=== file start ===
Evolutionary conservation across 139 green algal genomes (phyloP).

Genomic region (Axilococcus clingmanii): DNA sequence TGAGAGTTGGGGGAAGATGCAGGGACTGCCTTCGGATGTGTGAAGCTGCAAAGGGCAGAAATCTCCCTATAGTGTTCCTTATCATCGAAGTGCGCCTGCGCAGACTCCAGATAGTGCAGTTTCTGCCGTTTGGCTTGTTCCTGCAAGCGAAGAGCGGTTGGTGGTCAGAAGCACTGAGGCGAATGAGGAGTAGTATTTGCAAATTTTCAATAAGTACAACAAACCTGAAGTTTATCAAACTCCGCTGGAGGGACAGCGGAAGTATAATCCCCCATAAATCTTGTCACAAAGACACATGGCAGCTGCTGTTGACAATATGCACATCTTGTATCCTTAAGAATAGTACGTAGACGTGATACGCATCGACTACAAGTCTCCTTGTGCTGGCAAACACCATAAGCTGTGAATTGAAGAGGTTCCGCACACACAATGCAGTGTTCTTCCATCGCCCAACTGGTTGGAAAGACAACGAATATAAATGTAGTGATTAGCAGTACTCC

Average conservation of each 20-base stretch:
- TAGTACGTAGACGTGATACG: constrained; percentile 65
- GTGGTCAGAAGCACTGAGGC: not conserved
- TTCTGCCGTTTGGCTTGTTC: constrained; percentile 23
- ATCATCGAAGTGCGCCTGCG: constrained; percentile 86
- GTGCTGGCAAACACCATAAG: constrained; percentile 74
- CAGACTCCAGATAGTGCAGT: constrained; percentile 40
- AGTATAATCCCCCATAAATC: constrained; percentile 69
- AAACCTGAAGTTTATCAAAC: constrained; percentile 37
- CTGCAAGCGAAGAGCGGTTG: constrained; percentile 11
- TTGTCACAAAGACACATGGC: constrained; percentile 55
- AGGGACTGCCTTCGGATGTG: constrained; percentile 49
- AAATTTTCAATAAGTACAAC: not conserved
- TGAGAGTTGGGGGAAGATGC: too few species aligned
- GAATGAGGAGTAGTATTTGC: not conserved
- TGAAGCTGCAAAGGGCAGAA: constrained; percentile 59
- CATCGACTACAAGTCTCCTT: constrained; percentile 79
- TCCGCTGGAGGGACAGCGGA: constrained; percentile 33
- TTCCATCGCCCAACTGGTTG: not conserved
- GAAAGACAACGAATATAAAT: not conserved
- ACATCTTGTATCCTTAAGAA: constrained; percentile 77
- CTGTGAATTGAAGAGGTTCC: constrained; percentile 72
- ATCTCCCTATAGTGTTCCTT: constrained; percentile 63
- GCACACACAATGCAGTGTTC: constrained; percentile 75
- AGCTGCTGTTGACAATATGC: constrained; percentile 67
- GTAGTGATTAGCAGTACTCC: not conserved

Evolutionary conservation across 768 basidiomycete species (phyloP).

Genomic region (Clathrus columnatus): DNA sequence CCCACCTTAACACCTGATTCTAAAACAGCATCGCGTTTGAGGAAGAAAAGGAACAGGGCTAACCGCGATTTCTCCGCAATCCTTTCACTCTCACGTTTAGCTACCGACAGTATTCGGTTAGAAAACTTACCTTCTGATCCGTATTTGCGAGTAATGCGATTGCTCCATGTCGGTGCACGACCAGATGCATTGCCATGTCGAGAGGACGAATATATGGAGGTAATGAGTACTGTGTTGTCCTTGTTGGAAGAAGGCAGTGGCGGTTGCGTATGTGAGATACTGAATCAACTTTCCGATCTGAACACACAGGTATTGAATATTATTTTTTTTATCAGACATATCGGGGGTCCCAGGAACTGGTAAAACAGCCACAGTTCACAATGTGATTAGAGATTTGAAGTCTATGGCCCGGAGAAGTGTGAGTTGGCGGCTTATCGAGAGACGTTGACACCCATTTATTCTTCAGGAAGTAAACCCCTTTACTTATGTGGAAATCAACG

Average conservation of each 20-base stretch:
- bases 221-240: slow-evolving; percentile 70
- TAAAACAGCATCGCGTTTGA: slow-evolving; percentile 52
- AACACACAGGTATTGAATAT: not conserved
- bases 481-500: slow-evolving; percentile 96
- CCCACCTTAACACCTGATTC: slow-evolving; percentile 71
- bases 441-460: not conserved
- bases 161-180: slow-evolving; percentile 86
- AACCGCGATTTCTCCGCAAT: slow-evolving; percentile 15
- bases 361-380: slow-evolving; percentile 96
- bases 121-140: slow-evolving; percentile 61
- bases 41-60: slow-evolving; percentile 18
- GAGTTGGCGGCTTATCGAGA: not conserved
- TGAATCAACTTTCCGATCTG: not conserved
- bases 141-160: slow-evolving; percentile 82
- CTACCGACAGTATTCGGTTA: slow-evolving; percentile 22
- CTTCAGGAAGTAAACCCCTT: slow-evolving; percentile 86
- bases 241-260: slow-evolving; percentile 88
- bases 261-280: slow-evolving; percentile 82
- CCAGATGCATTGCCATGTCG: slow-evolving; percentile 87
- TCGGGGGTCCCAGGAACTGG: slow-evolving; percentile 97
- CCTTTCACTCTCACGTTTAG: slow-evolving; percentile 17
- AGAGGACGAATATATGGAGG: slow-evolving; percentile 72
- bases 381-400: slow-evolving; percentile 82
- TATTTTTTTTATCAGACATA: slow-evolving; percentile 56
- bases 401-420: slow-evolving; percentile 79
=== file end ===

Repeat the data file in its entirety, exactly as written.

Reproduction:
Evolutionary conservation across 139 green algal genomes (phyloP).

Genomic region (Axilococcus clingmanii): DNA sequence TGAGAGTTGGGGGAAGATGCAGGGACTGCCTTCGGATGTGTGAAGCTGCAAAGGGCAGAAATCTCCCTATAGTGTTCCTTATCATCGAAGTGCGCCTGCGCAGACTCCAGATAGTGCAGTTTCTGCCGTTTGGCTTGTTCCTGCAAGCGAAGAGCGGTTGGTGGTCAGAAGCACTGAGGCGAATGAGGAGTAGTATTTGCAAATTTTCAATAAGTACAACAAACCTGAAGTTTATCAAACTCCGCTGGAGGGACAGCGGAAGTATAATCCCCCATAAATCTTGTCACAAAGACACATGGCAGCTGCTGTTGACAATATGCACATCTTGTATCCTTAAGAATAGTACGTAGACGTGATACGCATCGACTACAAGTCTCCTTGTGCTGGCAAACACCATAAGCTGTGAATTGAAGAGGTTCCGCACACACAATGCAGTGTTCTTCCATCGCCCAACTGGTTGGAAAGACAACGAATATAAATGTAGTGATTAGCAGTACTCC

Average conservation of each 20-base stretch:
- TAGTACGTAGACGTGATACG: constrained; percentile 65
- GTGGTCAGAAGCACTGAGGC: not conserved
- TTCTGCCGTTTGGCTTGTTC: constrained; percentile 23
- ATCATCGAAGTGCGCCTGCG: constrained; percentile 86
- GTGCTGGCAAACACCATAAG: constrained; percentile 74
- CAGACTCCAGATAGTGCAGT: constrained; percentile 40
- AGTATAATCCCCCATAAATC: constrained; percentile 69
- AAACCTGAAGTTTATCAAAC: constrained; percentile 37
- CTGCAAGCGAAGAGCGGTTG: constrained; percentile 11
- TTGTCACAAAGACACATGGC: constrained; percentile 55
- AGGGACTGCCTTCGGATGTG: constrained; percentile 49
- AAATTTTCAATAAGTACAAC: not conserved
- TGAGAGTTGGGGGAAGATGC: too few species aligned
- GAATGAGGAGTAGTATTTGC: not conserved
- TGAAGCTGCAAAGGGCAGAA: constrained; percentile 59
- CATCGACTACAAGTCTCCTT: constrained; percentile 79
- TCCGCTGGAGGGACAGCGGA: constrained; percentile 33
- TTCCATCGCCCAACTGGTTG: not conserved
- GAAAGACAACGAATATAAAT: not conserved
- ACATCTTGTATCCTTAAGAA: constrained; percentile 77
- CTGTGAATTGAAGAGGTTCC: constrained; percentile 72
- ATCTCCCTATAGTGTTCCTT: constrained; percentile 63
- GCACACACAATGCAGTGTTC: constrained; percentile 75
- AGCTGCTGTTGACAATATGC: constrained; percentile 67
- GTAGTGATTAGCAGTACTCC: not conserved

Evolutionary conservation across 768 basidiomycete species (phyloP).

Genomic region (Clathrus columnatus): DNA sequence CCCACCTTAACACCTGATTCTAAAACAGCATCGCGTTTGAGGAAGAAAAGGAACAGGGCTAACCGCGATTTCTCCGCAATCCTTTCACTCTCACGTTTAGCTACCGACAGTATTCGGTTAGAAAACTTACCTTCTGATCCGTATTTGCGAGTAATGCGATTGCTCCATGTCGGTGCACGACCAGATGCATTGCCATGTCGAGAGGACGAATATATGGAGGTAATGAGTACTGTGTTGTCCTTGTTGGAAGAAGGCAGTGGCGGTTGCGTATGTGAGATACTGAATCAACTTTCCGATCTGAACACACAGGTATTGAATATTATTTTTTTTATCAGACATATCGGGGGTCCCAGGAACTGGTAAAACAGCCACAGTTCACAATGTGATTAGAGATTTGAAGTCTATGGCCCGGAGAAGTGTGAGTTGGCGGCTTATCGAGAGACGTTGACACCCATTTATTCTTCAGGAAGTAAACCCCTTTACTTATGTGGAAATCAACG

Average conservation of each 20-base stretch:
- bases 221-240: slow-evolving; percentile 70
- TAAAACAGCATCGCGTTTGA: slow-evolving; percentile 52
- AACACACAGGTATTGAATAT: not conserved
- bases 481-500: slow-evolving; percentile 96
- CCCACCTTAACACCTGATTC: slow-evolving; percentile 71
- bases 441-460: not conserved
- bases 161-180: slow-evolving; percentile 86
- AACCGCGATTTCTCCGCAAT: slow-evolving; percentile 15
- bases 361-380: slow-evolving; percentile 96
- bases 121-140: slow-evolving; percentile 61
- bases 41-60: slow-evolving; percentile 18
- GAGTTGGCGGCTTATCGAGA: not conserved
- TGAATCAACTTTCCGATCTG: not conserved
- bases 141-160: slow-evolving; percentile 82
- CTACCGACAGTATTCGGTTA: slow-evolving; percentile 22
- CTTCAGGAAGTAAACCCCTT: slow-evolving; percentile 86
- bases 241-260: slow-evolving; percentile 88
- bases 261-280: slow-evolving; percentile 82
- CCAGATGCATTGCCATGTCG: slow-evolving; percentile 87
- TCGGGGGTCCCAGGAACTGG: slow-evolving; percentile 97
- CCTTTCACTCTCACGTTTAG: slow-evolving; percentile 17
- AGAGGACGAATATATGGAGG: slow-evolving; percentile 72
- bases 381-400: slow-evolving; percentile 82
- TATTTTTTTTATCAGACATA: slow-evolving; percentile 56
- bases 401-420: slow-evolving; percentile 79